I suggest that you buy yourself a Frixion pen and use it to mark the seams into the corners of your gusset. Use a pin as a guide to pin close to the sleeve/body seam and pin the gusset to the sleeve. Again you need to stop your seam at the corner point marked. Once you are happy you have the gusset correctly attached to the sleeve turn the garment through 90* so that you are able to use the pin again to locate the matching point on the body. You might find it easier to sew from the garment side so you can see where the other stitching starts.
This is what it looks like from the right side at this point….
…. and from the wrong side. Now fold the sleeve right sides together and you will see where the third seam must be sewn. Use the techniques you learned on the first two sides to complete all four sides of the gusset.
Once you are satisfied that the four sides have been sewn accurately you can sew the sleeve and body seams. I tend to sew towards the gusset which enables you to see exactly where the seam needs to join the gusset, make sure you don’t catch the gusset edge in the seam.
Once sewn you can see how the gusset makes a triangle shape in the underarm which allows free movement.
All that needs to be done now is to hem the sleeves and the bottom of the body. I clean finished the sleeves (in the same way as the pocket top) but just turned the overlocked bottom edge as the pockets would have made this very thick if turned twice. Press it all tidy, allow to cool and set up your easel!
I made this smock from cotton twill (the first couple of photos give the best representation of the royal blue colour) basically to show the techniques here. If anyone is interested in buying it from me for £40 + postage please let me know.
I would also be able to create a ‘kit’ containing the pattern and sufficient baby cord shown in my original post in either chocolate brown or a beige colour which would cost £15 + postage. When I work out how it is done I can offer PayPal details.
I hope this answers any questions that people have asked but if you have one I have missed please point it out to me!
For a long, long, time now I have been seeing a particular skirt in a number of blogs and really liked it. I loved Carolyns, Winnies, Ruths, and about a gazillion others I have seen. It is a classic. It is simple. I wanted it.
However, I really didn’t want to buy another pattern for a very simple skirt that probably would need ‘tweaking’ to fit me anything like as well as my basic skirt block from good old Winnie Aldrich. Lets face it, if you have been sewing for any length of time you are going to have a basic skirt pattern that you like – and more importantly, that fits you well.
This skirt is made from the very basic pencil skirt pattern, but frankly any simple skirt pattern you have that fits well would probably work. By tracing a pattern you are happy with you can make your own pocket skirt pattern at very little cost – and save you money for that spectacularly complicated pattern you are coveting! No original patterns will be damaged – you can use your favorite pattern again as it wont be cut – you will cut your copy.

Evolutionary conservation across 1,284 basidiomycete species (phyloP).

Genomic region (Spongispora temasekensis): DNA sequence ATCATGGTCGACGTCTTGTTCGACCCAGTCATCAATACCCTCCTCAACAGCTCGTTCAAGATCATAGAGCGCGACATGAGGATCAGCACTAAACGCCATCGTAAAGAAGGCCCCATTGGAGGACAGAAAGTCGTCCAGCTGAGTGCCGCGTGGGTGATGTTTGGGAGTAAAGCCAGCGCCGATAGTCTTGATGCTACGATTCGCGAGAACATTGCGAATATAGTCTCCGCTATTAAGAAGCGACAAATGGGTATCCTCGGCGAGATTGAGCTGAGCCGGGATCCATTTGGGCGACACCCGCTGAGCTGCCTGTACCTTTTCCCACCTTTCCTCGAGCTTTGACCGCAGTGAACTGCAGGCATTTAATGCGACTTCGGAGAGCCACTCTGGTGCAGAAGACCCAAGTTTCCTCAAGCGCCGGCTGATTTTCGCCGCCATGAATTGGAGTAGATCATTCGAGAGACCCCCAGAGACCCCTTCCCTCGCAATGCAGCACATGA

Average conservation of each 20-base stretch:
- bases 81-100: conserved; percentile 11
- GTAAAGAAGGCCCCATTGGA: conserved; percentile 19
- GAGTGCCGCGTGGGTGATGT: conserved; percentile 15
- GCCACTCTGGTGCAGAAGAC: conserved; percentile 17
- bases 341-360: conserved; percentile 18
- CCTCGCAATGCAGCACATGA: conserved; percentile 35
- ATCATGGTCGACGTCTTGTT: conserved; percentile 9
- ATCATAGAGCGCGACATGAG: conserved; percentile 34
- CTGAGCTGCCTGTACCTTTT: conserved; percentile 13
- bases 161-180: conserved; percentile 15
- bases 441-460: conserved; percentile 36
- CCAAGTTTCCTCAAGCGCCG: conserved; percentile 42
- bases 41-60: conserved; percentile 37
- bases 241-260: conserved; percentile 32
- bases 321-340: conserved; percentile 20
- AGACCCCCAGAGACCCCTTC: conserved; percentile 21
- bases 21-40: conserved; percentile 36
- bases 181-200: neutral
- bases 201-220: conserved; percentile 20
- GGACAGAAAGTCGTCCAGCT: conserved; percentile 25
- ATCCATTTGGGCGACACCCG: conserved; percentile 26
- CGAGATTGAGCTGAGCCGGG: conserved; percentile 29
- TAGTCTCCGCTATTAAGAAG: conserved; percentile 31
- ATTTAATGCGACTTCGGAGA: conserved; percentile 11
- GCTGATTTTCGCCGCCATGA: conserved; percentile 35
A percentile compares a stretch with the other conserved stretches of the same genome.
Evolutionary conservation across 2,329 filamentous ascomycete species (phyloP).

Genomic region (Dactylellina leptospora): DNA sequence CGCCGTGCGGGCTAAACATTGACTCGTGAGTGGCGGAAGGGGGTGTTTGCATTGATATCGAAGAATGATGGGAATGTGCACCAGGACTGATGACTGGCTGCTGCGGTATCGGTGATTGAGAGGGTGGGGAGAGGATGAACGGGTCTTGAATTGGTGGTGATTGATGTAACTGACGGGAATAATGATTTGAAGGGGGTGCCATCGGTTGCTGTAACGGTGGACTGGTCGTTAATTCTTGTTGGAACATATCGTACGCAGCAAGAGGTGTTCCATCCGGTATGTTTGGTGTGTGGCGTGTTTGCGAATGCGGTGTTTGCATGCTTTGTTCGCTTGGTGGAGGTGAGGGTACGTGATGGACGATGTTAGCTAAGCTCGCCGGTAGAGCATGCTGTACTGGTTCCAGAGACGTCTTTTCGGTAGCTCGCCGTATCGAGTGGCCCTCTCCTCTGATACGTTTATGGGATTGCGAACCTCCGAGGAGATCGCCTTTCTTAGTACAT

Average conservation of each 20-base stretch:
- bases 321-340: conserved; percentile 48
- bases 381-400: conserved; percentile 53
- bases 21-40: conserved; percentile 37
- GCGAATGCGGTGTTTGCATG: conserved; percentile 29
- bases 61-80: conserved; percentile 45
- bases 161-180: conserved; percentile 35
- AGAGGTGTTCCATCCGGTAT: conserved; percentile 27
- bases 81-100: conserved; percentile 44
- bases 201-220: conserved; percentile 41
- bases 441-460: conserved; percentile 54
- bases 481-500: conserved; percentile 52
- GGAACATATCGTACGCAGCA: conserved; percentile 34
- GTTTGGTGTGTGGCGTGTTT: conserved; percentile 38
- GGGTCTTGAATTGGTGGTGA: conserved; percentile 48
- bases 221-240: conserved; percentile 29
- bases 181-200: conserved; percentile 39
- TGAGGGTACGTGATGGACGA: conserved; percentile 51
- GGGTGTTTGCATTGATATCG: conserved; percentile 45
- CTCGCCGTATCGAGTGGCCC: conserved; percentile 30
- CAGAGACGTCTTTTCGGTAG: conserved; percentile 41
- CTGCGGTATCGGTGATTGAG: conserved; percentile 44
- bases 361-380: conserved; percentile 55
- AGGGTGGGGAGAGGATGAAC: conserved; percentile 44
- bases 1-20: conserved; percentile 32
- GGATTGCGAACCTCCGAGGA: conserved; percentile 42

If you are using an a-line pattern then your pieces will look more like my red outside line. Simply decide how deep you would like the top of the pockets to be from your waistband and draw a line at right angles across the front and back from the center lines (Shown in red on my diagram). These lines should match at the side seams. Bearing in mind that you want the pockets to be wide enough to get your hand in through the gap, and deep enough so that things don’t fall out (but not so deep that you have to work too hard to get to the bottom – unless it is your turn to buy the drinks!) draw a square/rectangle of the size required, you can round the pocket corners off later. Cut out another pocket piece.
The pocket pieces are then added – one heading up on the skirt bottom section, and one heading down on the yoke section. I work without adding seam allowances to any of the patterns I make myself so the main thing to remember is to make sure you have seam allowances added to the sections that you actually cut!
Once you have the pattern pieces looking like those above you can go ahead and cut out your skirt. My pattern took just under 1m of 150cm wide fabric, but that would vary according to how long your skirt is. This is a pretty short version.
Once you have sewn the yoke onto the back section, and sewn the front by working a wiggly line around the pockets, you press the seams down (so you can put your hands down into the pockets),and you can go ahead and finish it off exactly as you would have done before you fiddled with the pattern.
The beige cord I used has been in my stash for longer than I dare think about, but it has finally been made into something I will wear frequently (and will probably make other incarnations of too!). I made use of all of my machines on this project – straight seams on Patience while I get my treadle action perfected, zip and other ‘fiddly’ bits on the faithful Pfaff, the overlocker did duty tidying up the seams (I’m afraid to say I didn’t do lovely bound seams like I have seen some bloggers make – maybe on a skirt I don’t need to line), and Molly made the buttonhole. A real team effort!
One of the regular complaints I hear from some of my clients about garments they have purchased relates to the buttons. How they have been sewn on to a garment isn’t something many of them think about until it is a difficulty for them. I recently resewed all of the buttons on a coat that were too tight to fit through the ‘turn of cloth’. That made me realise I have another ‘tool’ I use regularly that isn’t really a sewing tool – but is an essential part of my box. Step forward – the toothpick.
This little gem can be used built up to as many ‘picks’ are necessary to make a stalk behind you button long enough to accommodate the cloth. So simple, but another ‘You use what?’ moment for some of my friends.